At 6.5%, property yields are the same today as ten years ago but long-term gilt yields are down from 4.5%, index-linked gilt yields are -0.5% against +1.5% and inflation is 1.5% against 3.5%.

This is my last column for Property Week. It’s been great fun, but a ten-year lease is enough for this tenant. (Do ask me back in 10 years’ time if my tips turn out OK!) At 6.5%, property yields the same today as ten years ago but long-term gilt yields are down from 4.5% to 2.5%, index-linked gilt yields are -0.5% against +1.5% and inflation is 1.5% against 3.5%. So property now has a two-point-thicker yield cushion over bonds and yields five points over inflation, not three. Great investment value by any standards! Here’s how I see the next few years in property and my tips to make the most of them:

1. Central London house prices will fall further and faster.

2. Commercial property prices over most of the country will go on rising. Today’s juicy margins over gilt yields discount a property disaster, while rents and tenant demand are improving steadily — that can’t be right. But Central London offices show all the classic signs of a speculative bubble.

3. Long term interest rates will double at least. Lending money to the British government at 2.5% fixed was the road to ruin for investors in the 20th century, as it will be for most of the 21st. Index-linked gilts are also a screaming sell at their current negative real yields. They are guaranteed to destroy value.
Both types of gilt are only at these absurd levels because of forced buyers — the government through quantitative easing (which the Americans are already stopping) and pension funds stuck in their liability-matching straitjacket. When forced buying stops in any market and prices fall off a cliff, you never know how far it will be to the bottom.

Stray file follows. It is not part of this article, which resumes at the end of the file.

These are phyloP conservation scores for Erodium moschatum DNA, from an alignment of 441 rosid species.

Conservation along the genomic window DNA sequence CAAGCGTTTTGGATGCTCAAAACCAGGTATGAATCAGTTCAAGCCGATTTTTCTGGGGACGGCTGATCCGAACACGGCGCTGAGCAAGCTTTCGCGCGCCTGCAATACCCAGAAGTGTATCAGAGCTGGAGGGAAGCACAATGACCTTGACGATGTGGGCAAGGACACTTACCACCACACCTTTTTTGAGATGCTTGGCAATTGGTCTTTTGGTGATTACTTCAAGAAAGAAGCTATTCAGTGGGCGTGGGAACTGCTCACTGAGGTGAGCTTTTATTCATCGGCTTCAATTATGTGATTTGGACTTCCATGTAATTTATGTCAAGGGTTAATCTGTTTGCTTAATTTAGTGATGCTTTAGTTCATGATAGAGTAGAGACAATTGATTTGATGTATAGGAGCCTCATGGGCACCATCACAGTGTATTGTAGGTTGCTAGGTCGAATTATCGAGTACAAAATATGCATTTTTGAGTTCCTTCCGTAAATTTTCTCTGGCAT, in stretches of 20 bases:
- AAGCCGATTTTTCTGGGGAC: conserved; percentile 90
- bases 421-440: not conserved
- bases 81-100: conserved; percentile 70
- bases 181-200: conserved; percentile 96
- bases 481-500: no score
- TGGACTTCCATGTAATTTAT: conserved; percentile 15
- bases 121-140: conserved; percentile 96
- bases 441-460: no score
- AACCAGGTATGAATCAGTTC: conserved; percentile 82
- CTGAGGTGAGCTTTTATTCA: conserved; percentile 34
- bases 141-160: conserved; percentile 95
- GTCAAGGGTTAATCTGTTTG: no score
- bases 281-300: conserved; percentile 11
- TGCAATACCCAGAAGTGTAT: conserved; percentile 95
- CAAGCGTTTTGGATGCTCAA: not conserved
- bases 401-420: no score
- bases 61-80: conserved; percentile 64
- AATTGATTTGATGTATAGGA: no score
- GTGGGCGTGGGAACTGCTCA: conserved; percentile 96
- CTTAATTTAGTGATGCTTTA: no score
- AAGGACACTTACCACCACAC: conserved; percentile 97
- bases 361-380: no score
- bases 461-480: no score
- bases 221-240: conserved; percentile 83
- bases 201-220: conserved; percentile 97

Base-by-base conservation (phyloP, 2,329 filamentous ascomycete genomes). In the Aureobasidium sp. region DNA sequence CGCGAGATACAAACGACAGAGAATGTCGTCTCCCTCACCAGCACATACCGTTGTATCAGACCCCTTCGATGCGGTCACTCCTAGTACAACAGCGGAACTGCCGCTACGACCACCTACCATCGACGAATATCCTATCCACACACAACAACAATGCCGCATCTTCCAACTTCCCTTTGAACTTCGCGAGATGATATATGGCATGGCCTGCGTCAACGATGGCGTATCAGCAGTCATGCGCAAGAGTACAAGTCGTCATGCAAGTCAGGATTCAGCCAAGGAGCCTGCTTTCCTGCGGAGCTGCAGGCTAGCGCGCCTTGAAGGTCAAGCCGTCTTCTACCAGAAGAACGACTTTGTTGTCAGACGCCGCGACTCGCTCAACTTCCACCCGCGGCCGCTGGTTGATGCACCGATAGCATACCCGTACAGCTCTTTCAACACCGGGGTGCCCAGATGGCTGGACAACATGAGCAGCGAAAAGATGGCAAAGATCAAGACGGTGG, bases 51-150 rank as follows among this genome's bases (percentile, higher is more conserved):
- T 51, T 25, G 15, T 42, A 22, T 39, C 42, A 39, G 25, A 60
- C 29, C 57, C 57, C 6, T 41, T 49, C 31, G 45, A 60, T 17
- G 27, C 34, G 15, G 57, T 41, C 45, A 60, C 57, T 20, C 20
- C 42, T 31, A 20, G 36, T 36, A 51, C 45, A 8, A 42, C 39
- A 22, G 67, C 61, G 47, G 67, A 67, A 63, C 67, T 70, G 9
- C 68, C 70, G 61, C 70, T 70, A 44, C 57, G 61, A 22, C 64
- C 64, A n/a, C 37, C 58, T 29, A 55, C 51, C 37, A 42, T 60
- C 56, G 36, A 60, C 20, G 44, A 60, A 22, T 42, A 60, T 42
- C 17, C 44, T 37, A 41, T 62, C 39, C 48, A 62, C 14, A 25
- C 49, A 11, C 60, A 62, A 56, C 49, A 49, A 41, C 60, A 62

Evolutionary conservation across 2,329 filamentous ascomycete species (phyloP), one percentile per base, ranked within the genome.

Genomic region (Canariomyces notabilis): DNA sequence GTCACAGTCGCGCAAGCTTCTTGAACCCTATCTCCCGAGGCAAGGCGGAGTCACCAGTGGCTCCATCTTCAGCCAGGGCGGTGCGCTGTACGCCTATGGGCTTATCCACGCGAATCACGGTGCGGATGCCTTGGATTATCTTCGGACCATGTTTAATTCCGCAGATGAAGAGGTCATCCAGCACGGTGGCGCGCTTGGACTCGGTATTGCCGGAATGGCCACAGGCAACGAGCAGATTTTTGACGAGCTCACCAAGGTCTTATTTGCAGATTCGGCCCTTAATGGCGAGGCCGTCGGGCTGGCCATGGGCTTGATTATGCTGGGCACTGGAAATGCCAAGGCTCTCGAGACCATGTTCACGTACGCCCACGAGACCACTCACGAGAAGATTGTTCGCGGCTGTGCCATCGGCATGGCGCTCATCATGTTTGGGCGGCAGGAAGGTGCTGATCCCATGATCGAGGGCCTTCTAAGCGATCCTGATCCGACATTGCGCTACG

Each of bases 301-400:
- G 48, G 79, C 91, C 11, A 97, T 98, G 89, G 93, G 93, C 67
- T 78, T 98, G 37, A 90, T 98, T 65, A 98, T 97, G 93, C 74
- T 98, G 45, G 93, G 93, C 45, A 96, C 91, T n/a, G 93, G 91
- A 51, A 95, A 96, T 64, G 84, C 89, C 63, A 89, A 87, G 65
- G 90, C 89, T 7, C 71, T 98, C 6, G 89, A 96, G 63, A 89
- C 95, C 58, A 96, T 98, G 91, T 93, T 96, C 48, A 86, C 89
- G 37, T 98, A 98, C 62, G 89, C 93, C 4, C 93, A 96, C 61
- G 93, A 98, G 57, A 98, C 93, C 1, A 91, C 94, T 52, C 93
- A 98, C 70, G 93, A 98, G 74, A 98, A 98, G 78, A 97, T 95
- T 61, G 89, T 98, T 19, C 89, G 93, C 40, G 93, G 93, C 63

4. Stick to property fundamentals and do your long-term homework. Don’t be seduced by easy credit or clever schemes to dodge tax and stamp duty — they take so many punters’ eyes off the ball and lock them into properties when it’s time to sell. Britain’s property market has always been highly cyclical, so you must assume it always will be. Don’t chase yields down so far that you’re dead when they shoot up again.

5. Don’t try and invest in every region and market. I’ve managed perfectly well for 33 years managing direct portfolios for big pension funds without investing in offices at all. But do keep your eyes peeled for newly emerging property markets — that’s where the super-returns are made (and sometimes then lost).
I’ve seen supermarkets, retail warehouses, care homes, student housing, banks, pubs, hotels, cinemas, gyms and now waste disposal and solar parks come — and sometimes go — as serious pension fund investments. But I’ve also seen shrewd shop investors, for example, fall by the wayside, so never forget a niche can turn into a tomb (as Arnold Weinstock of GEC, one of my first backers, used to say).

6. Find the best people you possibly can to work with — colleagues, surveyors, solicitors and managing agents and stick to them like glue. My grandfather left school at 13, started his own business in 1926 and ran it for 40 years through slump and war. “Always employ the best people,” he used to tell me. “They cost so little more than the ordinary ones.”

Good luck and good hunting!

Matthew Oakeshott is chairman of OLIM Property.

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